- Project timing: The project took place in term 4 which brings its own pressures. It would have been easier to begin planning the project at the end of a school year for implementation the following year.
- Staff resistance: Some teachers held fast to their subject specific knowledge, skills, and expertise and often reverted back to siloed ways of thinking. It is important to involve those who are keen rather than those who are coerced to be involved.
- Different perceptions: There were different levels of understanding and buy in from those directly and indirectly involved. Spend time establishing a common purpose and stick to it throughout the development and implementation stages.
- School structures and systems: It is difficult to fit collaboration into existing systems. Look at how timetables can be modified or tweaked to support collaboration and integration of teaching.
- Space: It was difficult for some schools to find the space to teach two classes at the same time, although you don’t need two teachers timetabled onto two classes at the same time to teach the students collaboratively.
Advice to others
The teachers involved in this project have offered advice to anyone considering this way of working at senior secondary level:
- Provide sufficient time for those involved. It takes longer than you think and can be messy at all stages.
- Collaboration is not easy. Any change is complex, so don’t give up. It is worth it because of the benefits for students and staff.
- Expect the implementation dip and plan for it.
- Stick to your vision. Be clear on what you want to achieve and why you are doing this.
- Ask for volunteers to co–design, trial, and prototype. Seek out those who are open minded, who work well with others, who are agile and reflective thinkers, who are keen to step outside their comfort zones and not hold fast to their specific subject areas.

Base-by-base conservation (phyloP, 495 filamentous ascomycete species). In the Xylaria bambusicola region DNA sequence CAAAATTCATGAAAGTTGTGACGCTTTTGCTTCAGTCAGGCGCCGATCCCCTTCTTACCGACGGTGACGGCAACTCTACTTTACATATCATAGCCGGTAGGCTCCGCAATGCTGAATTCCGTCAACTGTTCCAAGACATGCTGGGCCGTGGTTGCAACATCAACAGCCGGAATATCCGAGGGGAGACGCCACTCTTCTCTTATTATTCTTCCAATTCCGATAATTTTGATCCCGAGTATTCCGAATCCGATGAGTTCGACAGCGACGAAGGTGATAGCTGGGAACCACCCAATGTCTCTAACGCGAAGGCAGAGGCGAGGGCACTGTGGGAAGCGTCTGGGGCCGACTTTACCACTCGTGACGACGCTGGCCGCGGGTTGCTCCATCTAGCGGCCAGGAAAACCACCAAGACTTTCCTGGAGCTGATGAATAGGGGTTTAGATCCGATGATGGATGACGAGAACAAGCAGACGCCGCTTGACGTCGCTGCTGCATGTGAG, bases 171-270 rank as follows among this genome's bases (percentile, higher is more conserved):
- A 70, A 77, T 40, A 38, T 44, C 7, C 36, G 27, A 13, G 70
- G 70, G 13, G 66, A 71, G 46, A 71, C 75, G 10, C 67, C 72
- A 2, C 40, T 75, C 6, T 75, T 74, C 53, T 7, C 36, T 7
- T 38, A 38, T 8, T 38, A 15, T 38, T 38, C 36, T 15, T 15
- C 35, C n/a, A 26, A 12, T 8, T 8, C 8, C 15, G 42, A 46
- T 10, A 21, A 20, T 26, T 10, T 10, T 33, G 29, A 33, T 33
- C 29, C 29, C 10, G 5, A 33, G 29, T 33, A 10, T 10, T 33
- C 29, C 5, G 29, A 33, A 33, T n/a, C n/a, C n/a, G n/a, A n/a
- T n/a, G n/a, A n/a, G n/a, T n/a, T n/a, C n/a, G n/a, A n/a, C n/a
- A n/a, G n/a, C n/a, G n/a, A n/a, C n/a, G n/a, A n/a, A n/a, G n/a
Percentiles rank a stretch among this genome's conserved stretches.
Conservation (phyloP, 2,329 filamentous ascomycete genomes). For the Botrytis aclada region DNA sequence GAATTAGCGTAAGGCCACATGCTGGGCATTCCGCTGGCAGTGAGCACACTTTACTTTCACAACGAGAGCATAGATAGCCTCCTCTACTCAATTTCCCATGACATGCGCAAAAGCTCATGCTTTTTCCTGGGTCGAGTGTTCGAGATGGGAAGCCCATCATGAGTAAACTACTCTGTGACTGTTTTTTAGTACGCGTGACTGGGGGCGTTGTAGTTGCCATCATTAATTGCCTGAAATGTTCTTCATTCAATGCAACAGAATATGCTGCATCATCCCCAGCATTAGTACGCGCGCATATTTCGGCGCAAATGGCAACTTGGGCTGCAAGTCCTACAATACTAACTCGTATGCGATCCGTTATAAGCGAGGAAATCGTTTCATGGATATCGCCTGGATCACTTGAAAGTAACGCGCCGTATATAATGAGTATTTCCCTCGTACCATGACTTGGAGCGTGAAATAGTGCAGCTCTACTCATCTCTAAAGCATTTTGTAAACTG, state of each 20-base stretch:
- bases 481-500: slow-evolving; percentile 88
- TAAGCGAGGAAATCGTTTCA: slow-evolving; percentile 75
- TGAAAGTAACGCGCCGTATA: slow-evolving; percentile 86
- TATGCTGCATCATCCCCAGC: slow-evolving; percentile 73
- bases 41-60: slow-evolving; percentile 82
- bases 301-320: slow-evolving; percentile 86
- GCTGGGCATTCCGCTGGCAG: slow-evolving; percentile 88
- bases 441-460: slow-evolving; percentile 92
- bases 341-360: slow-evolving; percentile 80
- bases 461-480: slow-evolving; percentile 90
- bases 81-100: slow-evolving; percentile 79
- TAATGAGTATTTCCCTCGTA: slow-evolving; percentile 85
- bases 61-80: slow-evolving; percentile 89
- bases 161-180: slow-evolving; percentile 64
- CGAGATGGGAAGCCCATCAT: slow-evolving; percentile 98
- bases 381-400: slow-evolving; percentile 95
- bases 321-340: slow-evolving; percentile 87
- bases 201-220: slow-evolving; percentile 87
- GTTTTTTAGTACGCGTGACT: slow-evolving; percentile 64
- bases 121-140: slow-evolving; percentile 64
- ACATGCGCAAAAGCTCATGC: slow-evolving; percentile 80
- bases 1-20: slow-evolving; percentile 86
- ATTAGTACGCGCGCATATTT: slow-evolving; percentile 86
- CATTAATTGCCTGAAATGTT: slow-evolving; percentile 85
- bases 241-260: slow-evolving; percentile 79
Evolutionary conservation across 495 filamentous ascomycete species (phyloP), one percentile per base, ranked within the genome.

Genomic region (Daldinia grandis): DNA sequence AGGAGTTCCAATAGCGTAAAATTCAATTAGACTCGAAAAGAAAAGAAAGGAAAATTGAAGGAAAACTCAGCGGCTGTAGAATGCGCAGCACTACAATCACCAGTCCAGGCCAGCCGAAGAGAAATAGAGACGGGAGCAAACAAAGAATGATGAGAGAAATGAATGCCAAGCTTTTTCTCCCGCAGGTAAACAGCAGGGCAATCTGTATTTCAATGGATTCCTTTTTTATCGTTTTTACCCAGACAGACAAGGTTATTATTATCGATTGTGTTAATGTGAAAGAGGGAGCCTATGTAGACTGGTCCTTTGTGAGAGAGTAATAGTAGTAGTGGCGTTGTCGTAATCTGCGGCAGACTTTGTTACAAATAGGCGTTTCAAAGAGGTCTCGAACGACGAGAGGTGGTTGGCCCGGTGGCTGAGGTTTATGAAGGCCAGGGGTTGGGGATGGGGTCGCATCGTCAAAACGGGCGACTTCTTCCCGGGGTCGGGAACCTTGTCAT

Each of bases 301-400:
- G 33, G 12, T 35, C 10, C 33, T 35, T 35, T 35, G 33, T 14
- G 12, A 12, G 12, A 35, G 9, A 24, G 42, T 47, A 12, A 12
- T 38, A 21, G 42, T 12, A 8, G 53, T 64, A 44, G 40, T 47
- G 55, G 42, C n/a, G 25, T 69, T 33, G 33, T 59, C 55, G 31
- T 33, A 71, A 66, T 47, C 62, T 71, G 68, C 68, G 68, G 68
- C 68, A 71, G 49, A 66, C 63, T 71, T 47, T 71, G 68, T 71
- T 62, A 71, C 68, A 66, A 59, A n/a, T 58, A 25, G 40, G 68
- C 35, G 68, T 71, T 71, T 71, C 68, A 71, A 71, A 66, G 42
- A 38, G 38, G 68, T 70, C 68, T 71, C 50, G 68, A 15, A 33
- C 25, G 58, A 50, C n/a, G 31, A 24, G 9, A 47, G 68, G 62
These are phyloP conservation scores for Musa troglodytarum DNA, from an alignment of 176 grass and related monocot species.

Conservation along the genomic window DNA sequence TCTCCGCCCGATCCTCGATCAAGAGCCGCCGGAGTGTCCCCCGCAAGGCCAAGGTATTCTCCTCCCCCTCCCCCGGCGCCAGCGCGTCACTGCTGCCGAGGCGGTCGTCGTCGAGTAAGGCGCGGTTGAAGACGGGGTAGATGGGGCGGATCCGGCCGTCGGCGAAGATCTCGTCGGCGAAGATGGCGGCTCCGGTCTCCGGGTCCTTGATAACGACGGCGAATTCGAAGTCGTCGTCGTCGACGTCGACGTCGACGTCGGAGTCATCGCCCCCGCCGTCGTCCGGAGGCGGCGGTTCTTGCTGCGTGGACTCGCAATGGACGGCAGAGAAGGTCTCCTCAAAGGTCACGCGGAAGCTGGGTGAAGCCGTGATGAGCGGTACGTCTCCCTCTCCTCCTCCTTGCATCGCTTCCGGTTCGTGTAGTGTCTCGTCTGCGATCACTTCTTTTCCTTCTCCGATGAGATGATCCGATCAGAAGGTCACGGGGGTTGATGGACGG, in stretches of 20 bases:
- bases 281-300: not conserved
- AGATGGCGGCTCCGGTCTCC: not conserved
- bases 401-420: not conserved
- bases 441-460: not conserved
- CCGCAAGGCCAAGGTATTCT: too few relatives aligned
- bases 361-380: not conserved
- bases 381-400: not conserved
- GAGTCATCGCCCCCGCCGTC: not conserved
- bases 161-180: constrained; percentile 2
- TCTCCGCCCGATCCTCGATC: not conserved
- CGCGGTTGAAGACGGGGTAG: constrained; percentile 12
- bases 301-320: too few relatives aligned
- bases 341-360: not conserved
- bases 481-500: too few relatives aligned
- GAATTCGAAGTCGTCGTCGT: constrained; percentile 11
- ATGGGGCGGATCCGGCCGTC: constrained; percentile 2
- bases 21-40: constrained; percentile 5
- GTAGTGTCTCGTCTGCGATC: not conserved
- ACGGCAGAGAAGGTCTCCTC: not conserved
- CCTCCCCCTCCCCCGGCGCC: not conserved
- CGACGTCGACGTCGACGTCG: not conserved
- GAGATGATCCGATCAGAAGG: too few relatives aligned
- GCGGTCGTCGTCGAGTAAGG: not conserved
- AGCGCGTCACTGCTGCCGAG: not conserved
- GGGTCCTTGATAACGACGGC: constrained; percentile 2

- Be prepared to give something up from your subject area.
- Look at your focus or theme first then retrofit relevant achievement standards.
- If doing more than one unit, take small steps continuously and be flexible with planning so it grows organically to suit student needs.
- Peer review your tasks with either your principal’s nominee (PN) or another school.
- Start at NCEA Level 1, where it is easier to make cross curricular links. The higher you go, the more specialised the achievement standards become.
- Make sure that your senior leaders are on board, and maybe even recruit some middle leaders to provide support and guidance.
- The timetabler is an important part of this process.
- Involve parents and whānau to build their understanding so they have the confidence to allow you to do something new and different when level 1 credits are at stake.
This project was an inquiry into how teachers can break down traditionally siloed subjects at senior secondary level by co–designing assessment tasks to fit more than one subject area. NZQA assisted by critiquing the tasks to ensure reliability and validity at NCEA Level 1.
The results are a range of amazing cross–curricular assessments that allow students to experience success from a number of achievements standards from different subject related domains. One school has since established an innovative integrated prototype class of Year 11 students who spend the majority of their week working with several teachers in a cross–curricular collaborative environment to learn and achieve successfully at NCEA Level 1.
“We do think that these types of projects are worth the investment for both teacher and students. Once we got the hang of it, it reduced our stress and workload and was really effective for the students. They achieved well and had a huge sense of success and achievement.”
(Rachel and Kathryn, Lincoln High School)
NCEA in Context by R Hipkins, M Johnston, and M Sheehan, 2016.
Remixing NCEA Achievement Standards: A Curriculum Integration Design Deck by R Hipkins, 2017.